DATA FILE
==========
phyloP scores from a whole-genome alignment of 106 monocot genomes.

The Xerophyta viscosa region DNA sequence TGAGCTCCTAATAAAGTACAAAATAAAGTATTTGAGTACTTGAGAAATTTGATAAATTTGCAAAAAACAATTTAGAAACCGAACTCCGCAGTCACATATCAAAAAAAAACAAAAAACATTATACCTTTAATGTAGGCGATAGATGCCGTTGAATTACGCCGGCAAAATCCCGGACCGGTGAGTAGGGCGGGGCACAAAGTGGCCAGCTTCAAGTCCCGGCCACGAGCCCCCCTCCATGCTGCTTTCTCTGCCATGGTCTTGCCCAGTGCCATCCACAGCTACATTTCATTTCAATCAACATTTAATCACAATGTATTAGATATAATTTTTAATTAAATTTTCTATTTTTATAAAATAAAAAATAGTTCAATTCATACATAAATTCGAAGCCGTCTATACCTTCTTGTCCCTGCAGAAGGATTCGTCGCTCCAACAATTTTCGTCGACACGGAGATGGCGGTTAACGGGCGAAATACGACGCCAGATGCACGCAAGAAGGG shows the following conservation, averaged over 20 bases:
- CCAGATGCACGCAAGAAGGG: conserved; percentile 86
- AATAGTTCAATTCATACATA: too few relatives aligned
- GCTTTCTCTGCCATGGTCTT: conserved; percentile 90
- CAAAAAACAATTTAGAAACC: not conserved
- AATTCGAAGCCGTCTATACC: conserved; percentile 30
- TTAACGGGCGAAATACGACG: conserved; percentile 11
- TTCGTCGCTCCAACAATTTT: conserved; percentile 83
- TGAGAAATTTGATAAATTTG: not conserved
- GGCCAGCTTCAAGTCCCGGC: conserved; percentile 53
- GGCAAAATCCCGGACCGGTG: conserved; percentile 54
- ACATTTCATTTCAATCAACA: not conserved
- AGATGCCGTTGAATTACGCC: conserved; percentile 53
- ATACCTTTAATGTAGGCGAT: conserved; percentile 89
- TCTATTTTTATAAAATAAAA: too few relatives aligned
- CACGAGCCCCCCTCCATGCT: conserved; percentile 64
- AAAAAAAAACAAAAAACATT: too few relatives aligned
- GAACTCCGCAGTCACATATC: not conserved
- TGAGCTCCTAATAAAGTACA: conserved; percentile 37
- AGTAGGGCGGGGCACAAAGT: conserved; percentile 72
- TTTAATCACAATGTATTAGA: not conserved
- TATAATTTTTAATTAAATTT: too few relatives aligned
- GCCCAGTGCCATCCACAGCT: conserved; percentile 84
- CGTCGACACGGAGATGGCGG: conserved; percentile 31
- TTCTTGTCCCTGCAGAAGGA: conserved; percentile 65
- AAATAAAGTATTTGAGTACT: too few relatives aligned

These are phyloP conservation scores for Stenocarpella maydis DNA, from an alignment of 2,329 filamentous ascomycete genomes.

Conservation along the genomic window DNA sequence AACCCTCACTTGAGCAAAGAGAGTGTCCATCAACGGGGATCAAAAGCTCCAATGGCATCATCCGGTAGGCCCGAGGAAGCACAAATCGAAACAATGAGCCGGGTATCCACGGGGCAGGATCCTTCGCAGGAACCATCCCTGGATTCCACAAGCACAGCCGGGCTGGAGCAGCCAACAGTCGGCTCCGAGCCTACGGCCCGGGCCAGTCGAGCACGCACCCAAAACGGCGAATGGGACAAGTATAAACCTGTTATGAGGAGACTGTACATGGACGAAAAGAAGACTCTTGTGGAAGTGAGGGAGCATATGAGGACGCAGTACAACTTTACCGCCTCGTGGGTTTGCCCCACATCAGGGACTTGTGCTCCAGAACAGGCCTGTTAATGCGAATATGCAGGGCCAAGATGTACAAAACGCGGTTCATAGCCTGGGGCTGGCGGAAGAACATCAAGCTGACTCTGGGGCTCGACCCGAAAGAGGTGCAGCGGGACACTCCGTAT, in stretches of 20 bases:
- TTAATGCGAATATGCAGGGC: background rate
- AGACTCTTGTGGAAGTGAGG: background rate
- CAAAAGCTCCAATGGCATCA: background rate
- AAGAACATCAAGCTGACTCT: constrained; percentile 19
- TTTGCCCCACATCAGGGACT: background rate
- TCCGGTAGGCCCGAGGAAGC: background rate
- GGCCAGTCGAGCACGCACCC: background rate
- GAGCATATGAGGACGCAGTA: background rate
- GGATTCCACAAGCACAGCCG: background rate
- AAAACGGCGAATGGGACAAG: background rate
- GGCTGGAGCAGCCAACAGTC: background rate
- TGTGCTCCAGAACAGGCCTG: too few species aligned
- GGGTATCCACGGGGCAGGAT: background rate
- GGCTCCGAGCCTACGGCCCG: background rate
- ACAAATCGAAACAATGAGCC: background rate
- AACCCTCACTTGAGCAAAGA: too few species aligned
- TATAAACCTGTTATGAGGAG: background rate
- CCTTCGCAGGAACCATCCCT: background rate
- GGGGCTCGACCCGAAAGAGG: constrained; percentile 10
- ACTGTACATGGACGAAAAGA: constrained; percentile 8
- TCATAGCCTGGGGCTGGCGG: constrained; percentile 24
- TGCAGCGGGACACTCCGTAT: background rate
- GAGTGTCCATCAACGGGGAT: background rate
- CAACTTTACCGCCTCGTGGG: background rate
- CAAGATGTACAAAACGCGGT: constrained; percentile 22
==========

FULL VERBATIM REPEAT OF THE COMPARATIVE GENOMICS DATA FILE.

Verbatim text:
phyloP scores from a whole-genome alignment of 106 monocot genomes.

The Xerophyta viscosa region DNA sequence TGAGCTCCTAATAAAGTACAAAATAAAGTATTTGAGTACTTGAGAAATTTGATAAATTTGCAAAAAACAATTTAGAAACCGAACTCCGCAGTCACATATCAAAAAAAAACAAAAAACATTATACCTTTAATGTAGGCGATAGATGCCGTTGAATTACGCCGGCAAAATCCCGGACCGGTGAGTAGGGCGGGGCACAAAGTGGCCAGCTTCAAGTCCCGGCCACGAGCCCCCCTCCATGCTGCTTTCTCTGCCATGGTCTTGCCCAGTGCCATCCACAGCTACATTTCATTTCAATCAACATTTAATCACAATGTATTAGATATAATTTTTAATTAAATTTTCTATTTTTATAAAATAAAAAATAGTTCAATTCATACATAAATTCGAAGCCGTCTATACCTTCTTGTCCCTGCAGAAGGATTCGTCGCTCCAACAATTTTCGTCGACACGGAGATGGCGGTTAACGGGCGAAATACGACGCCAGATGCACGCAAGAAGGG shows the following conservation, averaged over 20 bases:
- CCAGATGCACGCAAGAAGGG: conserved; percentile 86
- AATAGTTCAATTCATACATA: too few relatives aligned
- GCTTTCTCTGCCATGGTCTT: conserved; percentile 90
- CAAAAAACAATTTAGAAACC: not conserved
- AATTCGAAGCCGTCTATACC: conserved; percentile 30
- TTAACGGGCGAAATACGACG: conserved; percentile 11
- TTCGTCGCTCCAACAATTTT: conserved; percentile 83
- TGAGAAATTTGATAAATTTG: not conserved
- GGCCAGCTTCAAGTCCCGGC: conserved; percentile 53
- GGCAAAATCCCGGACCGGTG: conserved; percentile 54
- ACATTTCATTTCAATCAACA: not conserved
- AGATGCCGTTGAATTACGCC: conserved; percentile 53
- ATACCTTTAATGTAGGCGAT: conserved; percentile 89
- TCTATTTTTATAAAATAAAA: too few relatives aligned
- CACGAGCCCCCCTCCATGCT: conserved; percentile 64
- AAAAAAAAACAAAAAACATT: too few relatives aligned
- GAACTCCGCAGTCACATATC: not conserved
- TGAGCTCCTAATAAAGTACA: conserved; percentile 37
- AGTAGGGCGGGGCACAAAGT: conserved; percentile 72
- TTTAATCACAATGTATTAGA: not conserved
- TATAATTTTTAATTAAATTT: too few relatives aligned
- GCCCAGTGCCATCCACAGCT: conserved; percentile 84
- CGTCGACACGGAGATGGCGG: conserved; percentile 31
- TTCTTGTCCCTGCAGAAGGA: conserved; percentile 65
- AAATAAAGTATTTGAGTACT: too few relatives aligned

These are phyloP conservation scores for Stenocarpella maydis DNA, from an alignment of 2,329 filamentous ascomycete genomes.

Conservation along the genomic window DNA sequence AACCCTCACTTGAGCAAAGAGAGTGTCCATCAACGGGGATCAAAAGCTCCAATGGCATCATCCGGTAGGCCCGAGGAAGCACAAATCGAAACAATGAGCCGGGTATCCACGGGGCAGGATCCTTCGCAGGAACCATCCCTGGATTCCACAAGCACAGCCGGGCTGGAGCAGCCAACAGTCGGCTCCGAGCCTACGGCCCGGGCCAGTCGAGCACGCACCCAAAACGGCGAATGGGACAAGTATAAACCTGTTATGAGGAGACTGTACATGGACGAAAAGAAGACTCTTGTGGAAGTGAGGGAGCATATGAGGACGCAGTACAACTTTACCGCCTCGTGGGTTTGCCCCACATCAGGGACTTGTGCTCCAGAACAGGCCTGTTAATGCGAATATGCAGGGCCAAGATGTACAAAACGCGGTTCATAGCCTGGGGCTGGCGGAAGAACATCAAGCTGACTCTGGGGCTCGACCCGAAAGAGGTGCAGCGGGACACTCCGTAT, in stretches of 20 bases:
- TTAATGCGAATATGCAGGGC: background rate
- AGACTCTTGTGGAAGTGAGG: background rate
- CAAAAGCTCCAATGGCATCA: background rate
- AAGAACATCAAGCTGACTCT: constrained; percentile 19
- TTTGCCCCACATCAGGGACT: background rate
- TCCGGTAGGCCCGAGGAAGC: background rate
- GGCCAGTCGAGCACGCACCC: background rate
- GAGCATATGAGGACGCAGTA: background rate
- GGATTCCACAAGCACAGCCG: background rate
- AAAACGGCGAATGGGACAAG: background rate
- GGCTGGAGCAGCCAACAGTC: background rate
- TGTGCTCCAGAACAGGCCTG: too few species aligned
- GGGTATCCACGGGGCAGGAT: background rate
- GGCTCCGAGCCTACGGCCCG: background rate
- ACAAATCGAAACAATGAGCC: background rate
- AACCCTCACTTGAGCAAAGA: too few species aligned
- TATAAACCTGTTATGAGGAG: background rate
- CCTTCGCAGGAACCATCCCT: background rate
- GGGGCTCGACCCGAAAGAGG: constrained; percentile 10
- ACTGTACATGGACGAAAAGA: constrained; percentile 8
- TCATAGCCTGGGGCTGGCGG: constrained; percentile 24
- TGCAGCGGGACACTCCGTAT: background rate
- GAGTGTCCATCAACGGGGAT: background rate
- CAACTTTACCGCCTCGTGGG: background rate
- CAAGATGTACAAAACGCGGT: constrained; percentile 22